Informations and abstract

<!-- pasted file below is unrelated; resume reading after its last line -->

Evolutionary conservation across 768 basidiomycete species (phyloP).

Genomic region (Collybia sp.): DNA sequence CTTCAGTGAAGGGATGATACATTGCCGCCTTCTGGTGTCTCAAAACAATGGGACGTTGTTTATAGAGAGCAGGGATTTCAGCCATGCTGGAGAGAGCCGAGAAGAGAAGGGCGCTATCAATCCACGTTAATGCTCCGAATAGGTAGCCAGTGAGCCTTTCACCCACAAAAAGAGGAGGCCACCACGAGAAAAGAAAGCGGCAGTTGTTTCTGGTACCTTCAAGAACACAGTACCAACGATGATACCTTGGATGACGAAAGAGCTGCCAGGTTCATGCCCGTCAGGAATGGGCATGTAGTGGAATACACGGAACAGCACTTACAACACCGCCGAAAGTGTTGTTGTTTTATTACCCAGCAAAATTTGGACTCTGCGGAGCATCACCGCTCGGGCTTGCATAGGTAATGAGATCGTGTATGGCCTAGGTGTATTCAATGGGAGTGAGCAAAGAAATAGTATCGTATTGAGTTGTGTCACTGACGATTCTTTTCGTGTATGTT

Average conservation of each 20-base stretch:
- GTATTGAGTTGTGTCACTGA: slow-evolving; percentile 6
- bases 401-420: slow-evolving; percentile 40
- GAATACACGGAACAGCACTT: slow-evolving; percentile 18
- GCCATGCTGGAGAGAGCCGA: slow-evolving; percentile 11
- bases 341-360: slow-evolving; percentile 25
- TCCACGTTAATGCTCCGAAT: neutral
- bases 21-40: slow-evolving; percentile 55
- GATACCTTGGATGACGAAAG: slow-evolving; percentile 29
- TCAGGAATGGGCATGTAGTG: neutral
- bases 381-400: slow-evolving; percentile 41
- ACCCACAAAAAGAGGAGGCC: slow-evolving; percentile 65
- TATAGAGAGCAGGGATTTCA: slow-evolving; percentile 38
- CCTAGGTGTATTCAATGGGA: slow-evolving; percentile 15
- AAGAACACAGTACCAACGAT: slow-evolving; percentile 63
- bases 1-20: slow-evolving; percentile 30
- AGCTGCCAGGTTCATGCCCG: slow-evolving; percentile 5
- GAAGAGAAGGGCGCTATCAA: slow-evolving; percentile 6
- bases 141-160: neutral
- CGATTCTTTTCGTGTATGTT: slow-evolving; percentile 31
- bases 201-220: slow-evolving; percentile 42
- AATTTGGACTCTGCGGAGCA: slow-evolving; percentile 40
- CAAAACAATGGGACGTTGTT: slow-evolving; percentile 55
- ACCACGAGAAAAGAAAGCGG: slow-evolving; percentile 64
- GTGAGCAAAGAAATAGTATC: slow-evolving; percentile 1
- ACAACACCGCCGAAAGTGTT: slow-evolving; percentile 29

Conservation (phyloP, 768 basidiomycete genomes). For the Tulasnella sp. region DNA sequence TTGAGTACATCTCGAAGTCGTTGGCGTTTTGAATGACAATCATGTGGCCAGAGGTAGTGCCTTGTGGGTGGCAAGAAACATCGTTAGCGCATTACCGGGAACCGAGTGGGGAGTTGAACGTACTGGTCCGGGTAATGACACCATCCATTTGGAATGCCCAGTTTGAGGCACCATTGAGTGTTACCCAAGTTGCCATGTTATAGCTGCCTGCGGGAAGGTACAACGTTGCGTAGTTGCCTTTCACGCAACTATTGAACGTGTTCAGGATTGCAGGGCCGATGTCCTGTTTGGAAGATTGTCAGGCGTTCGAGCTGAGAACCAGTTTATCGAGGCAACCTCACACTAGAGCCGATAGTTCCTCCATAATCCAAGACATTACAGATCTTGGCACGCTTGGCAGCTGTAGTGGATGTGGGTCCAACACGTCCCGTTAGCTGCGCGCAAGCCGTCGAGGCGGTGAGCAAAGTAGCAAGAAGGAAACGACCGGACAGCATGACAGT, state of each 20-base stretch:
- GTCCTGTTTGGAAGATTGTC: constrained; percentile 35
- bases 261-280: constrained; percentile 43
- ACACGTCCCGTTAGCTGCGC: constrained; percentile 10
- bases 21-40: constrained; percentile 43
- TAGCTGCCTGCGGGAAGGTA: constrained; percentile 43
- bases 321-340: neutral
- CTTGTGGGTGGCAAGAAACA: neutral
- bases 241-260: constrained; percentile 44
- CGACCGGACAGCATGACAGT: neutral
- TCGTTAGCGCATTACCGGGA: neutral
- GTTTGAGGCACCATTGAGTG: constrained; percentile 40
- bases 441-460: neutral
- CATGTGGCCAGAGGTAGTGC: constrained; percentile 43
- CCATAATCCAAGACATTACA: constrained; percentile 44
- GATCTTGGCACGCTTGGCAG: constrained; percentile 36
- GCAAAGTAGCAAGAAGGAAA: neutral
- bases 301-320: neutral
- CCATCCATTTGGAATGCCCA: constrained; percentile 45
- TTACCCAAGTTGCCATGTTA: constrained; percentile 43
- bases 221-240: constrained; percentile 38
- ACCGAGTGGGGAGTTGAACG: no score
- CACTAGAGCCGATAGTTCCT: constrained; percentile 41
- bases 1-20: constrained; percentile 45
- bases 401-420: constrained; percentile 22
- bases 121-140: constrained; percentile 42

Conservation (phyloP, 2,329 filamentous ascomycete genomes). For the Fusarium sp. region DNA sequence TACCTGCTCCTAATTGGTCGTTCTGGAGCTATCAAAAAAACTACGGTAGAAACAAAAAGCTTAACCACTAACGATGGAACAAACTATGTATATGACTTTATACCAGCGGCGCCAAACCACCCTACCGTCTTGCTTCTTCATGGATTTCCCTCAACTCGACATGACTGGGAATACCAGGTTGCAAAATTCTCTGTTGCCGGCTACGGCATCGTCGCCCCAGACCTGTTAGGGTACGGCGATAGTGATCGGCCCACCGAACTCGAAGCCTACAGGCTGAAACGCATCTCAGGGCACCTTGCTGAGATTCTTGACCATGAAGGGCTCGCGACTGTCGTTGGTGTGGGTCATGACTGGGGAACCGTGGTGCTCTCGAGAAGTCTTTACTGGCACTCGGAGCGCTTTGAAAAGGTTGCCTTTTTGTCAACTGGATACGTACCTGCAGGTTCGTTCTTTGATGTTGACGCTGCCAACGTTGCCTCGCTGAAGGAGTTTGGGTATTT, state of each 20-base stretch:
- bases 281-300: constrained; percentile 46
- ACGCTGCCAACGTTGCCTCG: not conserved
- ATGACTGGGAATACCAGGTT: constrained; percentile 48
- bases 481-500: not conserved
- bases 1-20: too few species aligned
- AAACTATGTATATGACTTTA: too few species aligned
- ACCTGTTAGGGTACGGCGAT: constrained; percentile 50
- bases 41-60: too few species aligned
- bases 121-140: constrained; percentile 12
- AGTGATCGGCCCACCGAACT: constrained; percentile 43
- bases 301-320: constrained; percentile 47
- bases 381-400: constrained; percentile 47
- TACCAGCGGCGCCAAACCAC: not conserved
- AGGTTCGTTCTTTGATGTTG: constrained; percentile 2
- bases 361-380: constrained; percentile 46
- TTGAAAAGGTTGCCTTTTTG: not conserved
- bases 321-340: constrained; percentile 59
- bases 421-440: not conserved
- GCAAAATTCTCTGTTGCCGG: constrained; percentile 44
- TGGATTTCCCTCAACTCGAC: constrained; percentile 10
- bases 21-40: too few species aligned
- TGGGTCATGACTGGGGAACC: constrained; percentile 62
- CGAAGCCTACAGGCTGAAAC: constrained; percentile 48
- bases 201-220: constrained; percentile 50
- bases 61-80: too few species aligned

The aim of the present study was to investigate the relation between the ability to understand other's intentionality and self-awareness at 18 months of age. Two experimental tasks were administered to 30 Italian children (17 girls; 13 boys) of 18 months of age in a laboratory playroom at the University of Rome "La Sapienza". First, a task assessing self-awareness (adapted from Asendorpf et al., 1996 and from Pipp-Siegel, 1997) second, a task assessing the ability to understand the intentions of others (Meltzoff, 1995). The Uzgiris-Hunt Scales (1975) were administered to the children to assess their cognitive abilities. Moreover, mothers were asked to fill out the "Questionnaire on communicative and linguistic development in the second year of life" (QSCL, Camaioni et al., 1992) to assess the children's communicative level. The tasks evaluating self-awareness and understanding of other's intentionality were associated. Children who were better able to infer other's intentionality also obtained a higher score on the self-awareness task. The association between the ability to infer the intentions of others and the ability to take the self as a mental object at 18 months appears to be genuine, since the children examined were quite homogeneous as far as their cognitive and communicative abilities were concerned. It is reasonable to think that the representational ability mediates the performance of the children in both experimental tasks administered. However, this does not completely account for the association found between them. What may contribute to the association between self-awareness and the ability to understand other's intentionality is the organizational role played by the self at 18 months of age. During the second year of life, the self becomes the center of the child's volitional activity with the role of planning and coordinating one's own actions with respect to actions and plans of other intentional agents.